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  • The Significance of the Frontier in Comanche Poetry
  • Scott Andrews (bio)

If we could think of Frederick Jackson Turner as the patron saint of American West studies, then his frontier thesis would have been its founding dogma. With the rise of the New Western History we then could think of Turner as its whipping boy and the frontier thesis as its anathema. So it may seem ironic that my contribution to this volume attempts to reclaim, after a fashion, Turner’s thesis, but for the “other” side, in order to discuss the work of Comanche poet Sy Hoahwah and his collection of interrelated poems, Velroy and the Madischie Mafia. Just as Turner’s most famous essay (whose title I have hijacked for my own purposes) expresses anxiety about the absence of the frontier that had been so useful in building an American national identity, Hoahwah’s poems evince an anxiety about a Comanche national identity in the absence of defining conflicts along several frontiers. The voices in his 2010 poetry collection demonstrate a commitment to Comanche nationalism and the legitimacy of Comanche identity in the twenty-first-century United States; but at the same time they express hybrid identities and an ambivalence about some Comanche cultural traditions, including the limitations of an identity (both national and masculine) that is reliant upon violent conflict.

My reading of Hoahwah’s collection as a relatively unified narrative makes use of a notion discussed by Dean Rader in his essay titled “The Epic Lyric: Genre and Contemporary American Indian Poetry.” Rader discusses ways American Indian writers have combined qualities of lyric poetry, which explores emotions (subjective, private, and nonlinear), with qualities of epic poetry, which narrates deeds and events (objective, public, and linear) (129). Rader [End Page 9] quotes Michael Bernstein in emphasizing an important distinction between the lyric and the epic: the latter’s representation of an appeal to a group of people, sometimes an entire nation. The epic depicts its audience’s “cultural, historical, or mythic heritage, providing models of exemplary conduct (both good and bad)” (Bernstein 14). Hoahwah’s poems do this. Although Rader’s essay suggests that individual poems by American Indian writers combine elements of the epic into the lyric, I am suggesting a kind of reversal of that dynamic; the poems in Velroy and the Madischie Mafia may be “epic lyrics,” according to Rader’s definition, but collectively they form a “lyric epic.” In imagining the thoughts, emotions, and often violent adventures of an Oklahoma Indian gang led by the magical and dangerous Velroy, Hoahwah tells a story (but not the story) of the Comanche nation, evoking its time as the dominant nation of the Southern Plains.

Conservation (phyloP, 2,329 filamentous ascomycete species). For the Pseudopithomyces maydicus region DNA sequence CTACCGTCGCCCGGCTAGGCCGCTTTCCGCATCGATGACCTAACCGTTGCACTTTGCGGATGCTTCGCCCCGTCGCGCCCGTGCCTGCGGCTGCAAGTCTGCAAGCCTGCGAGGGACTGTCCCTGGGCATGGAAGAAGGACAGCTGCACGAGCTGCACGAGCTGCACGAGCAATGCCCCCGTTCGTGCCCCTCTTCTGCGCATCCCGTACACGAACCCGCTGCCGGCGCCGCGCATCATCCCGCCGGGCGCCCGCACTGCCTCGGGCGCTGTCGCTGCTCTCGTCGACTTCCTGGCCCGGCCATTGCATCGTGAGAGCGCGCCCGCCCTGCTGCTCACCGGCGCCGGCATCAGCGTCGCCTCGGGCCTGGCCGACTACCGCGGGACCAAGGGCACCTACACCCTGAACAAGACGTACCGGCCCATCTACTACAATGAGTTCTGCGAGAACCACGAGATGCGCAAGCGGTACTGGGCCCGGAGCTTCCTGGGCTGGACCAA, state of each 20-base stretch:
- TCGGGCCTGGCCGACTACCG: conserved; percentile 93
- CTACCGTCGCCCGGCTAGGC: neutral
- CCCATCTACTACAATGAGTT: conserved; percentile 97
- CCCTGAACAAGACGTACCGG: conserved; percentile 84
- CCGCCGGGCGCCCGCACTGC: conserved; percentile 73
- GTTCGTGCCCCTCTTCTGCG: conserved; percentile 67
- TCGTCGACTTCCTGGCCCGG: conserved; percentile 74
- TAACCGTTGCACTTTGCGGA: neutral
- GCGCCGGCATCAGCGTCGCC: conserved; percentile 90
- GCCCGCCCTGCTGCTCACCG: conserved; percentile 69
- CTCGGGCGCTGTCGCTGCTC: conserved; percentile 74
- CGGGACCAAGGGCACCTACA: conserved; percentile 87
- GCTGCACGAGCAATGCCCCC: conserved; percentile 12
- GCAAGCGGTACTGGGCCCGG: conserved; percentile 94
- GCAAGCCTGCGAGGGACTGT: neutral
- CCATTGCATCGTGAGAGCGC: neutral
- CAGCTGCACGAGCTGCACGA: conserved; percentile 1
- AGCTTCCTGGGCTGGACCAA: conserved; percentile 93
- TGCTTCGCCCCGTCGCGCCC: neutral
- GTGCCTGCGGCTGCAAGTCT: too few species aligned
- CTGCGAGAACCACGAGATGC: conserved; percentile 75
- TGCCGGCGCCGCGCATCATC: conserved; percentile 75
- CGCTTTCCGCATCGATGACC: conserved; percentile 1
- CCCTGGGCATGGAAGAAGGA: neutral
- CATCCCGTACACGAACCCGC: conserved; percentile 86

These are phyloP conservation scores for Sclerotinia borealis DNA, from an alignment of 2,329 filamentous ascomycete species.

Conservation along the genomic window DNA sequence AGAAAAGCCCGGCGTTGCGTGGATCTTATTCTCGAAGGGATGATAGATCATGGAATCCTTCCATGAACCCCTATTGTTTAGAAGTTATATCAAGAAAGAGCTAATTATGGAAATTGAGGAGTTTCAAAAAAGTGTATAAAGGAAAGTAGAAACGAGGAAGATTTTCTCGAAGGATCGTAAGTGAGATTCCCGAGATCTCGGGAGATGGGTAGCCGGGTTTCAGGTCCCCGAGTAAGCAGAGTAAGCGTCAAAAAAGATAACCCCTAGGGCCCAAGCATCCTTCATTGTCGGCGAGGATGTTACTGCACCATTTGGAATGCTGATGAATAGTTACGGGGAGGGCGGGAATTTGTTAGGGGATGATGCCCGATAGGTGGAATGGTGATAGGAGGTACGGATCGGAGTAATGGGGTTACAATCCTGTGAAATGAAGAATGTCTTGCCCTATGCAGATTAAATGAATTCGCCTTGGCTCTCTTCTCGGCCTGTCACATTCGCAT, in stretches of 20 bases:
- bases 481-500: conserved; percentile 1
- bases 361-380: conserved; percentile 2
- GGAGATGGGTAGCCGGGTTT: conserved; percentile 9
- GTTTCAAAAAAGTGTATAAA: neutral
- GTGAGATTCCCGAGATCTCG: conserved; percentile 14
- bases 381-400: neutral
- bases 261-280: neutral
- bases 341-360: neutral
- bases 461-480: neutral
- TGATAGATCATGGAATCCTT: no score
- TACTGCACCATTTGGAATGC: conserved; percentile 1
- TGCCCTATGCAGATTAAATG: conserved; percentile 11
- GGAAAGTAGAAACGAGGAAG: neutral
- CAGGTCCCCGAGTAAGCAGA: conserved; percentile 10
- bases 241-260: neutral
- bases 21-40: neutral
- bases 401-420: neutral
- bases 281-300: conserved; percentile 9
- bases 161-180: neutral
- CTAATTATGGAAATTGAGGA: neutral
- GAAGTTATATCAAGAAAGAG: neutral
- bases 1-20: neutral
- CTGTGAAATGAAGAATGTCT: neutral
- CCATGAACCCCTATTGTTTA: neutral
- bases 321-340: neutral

Frontiers, Transculturation, and Comanche Gangsters

The frontier thesis that Turner lays out in “The Significance of the Frontier in American History” is encapsulated in the first paragraph of his 1893 essay:

Up to our own day American history has been in a large degree the history of the colonization of the Great West. The existence of an area of free land, its continuous recession, and the advance of American settlement westward explain American development.

(31)

We can understand “development” to mean not only the growth of the nation but the evolution of an American character. Turner believed that the process of conquering the continent erased the differences that European immigrants possessed and created a new, exceptional, national character. As Allan G. Bogue writes in his history of Turner’s thesis and its challengers, the frontier thesis was “the proposition that western challenges contributed to a unique American democracy” (205). In this way Turner’s thesis echoes an older one, from J. Hector St. John de Crevecoeur, who more than a hundred years earlier had written: “Here individuals of all nations are melted into a new race . . .” (70). [End Page 10]

The frontier has been an important concept for contemporary American Indian literature, too, since Turner’s American identity was not the only one created in that contact zone. Contemporary American Indian literary production has long represented hybrid American Indian identities, which have been produced at the physical and cultural borders between Native nations and the United States, and Hoahwah’s poems...

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Additional Information

ISSN
1948-7142
Print ISSN
0043-3462
Pages
pp. 9-28
Launched on MUSE
2014-05-10
Open Access
No
Archive Status
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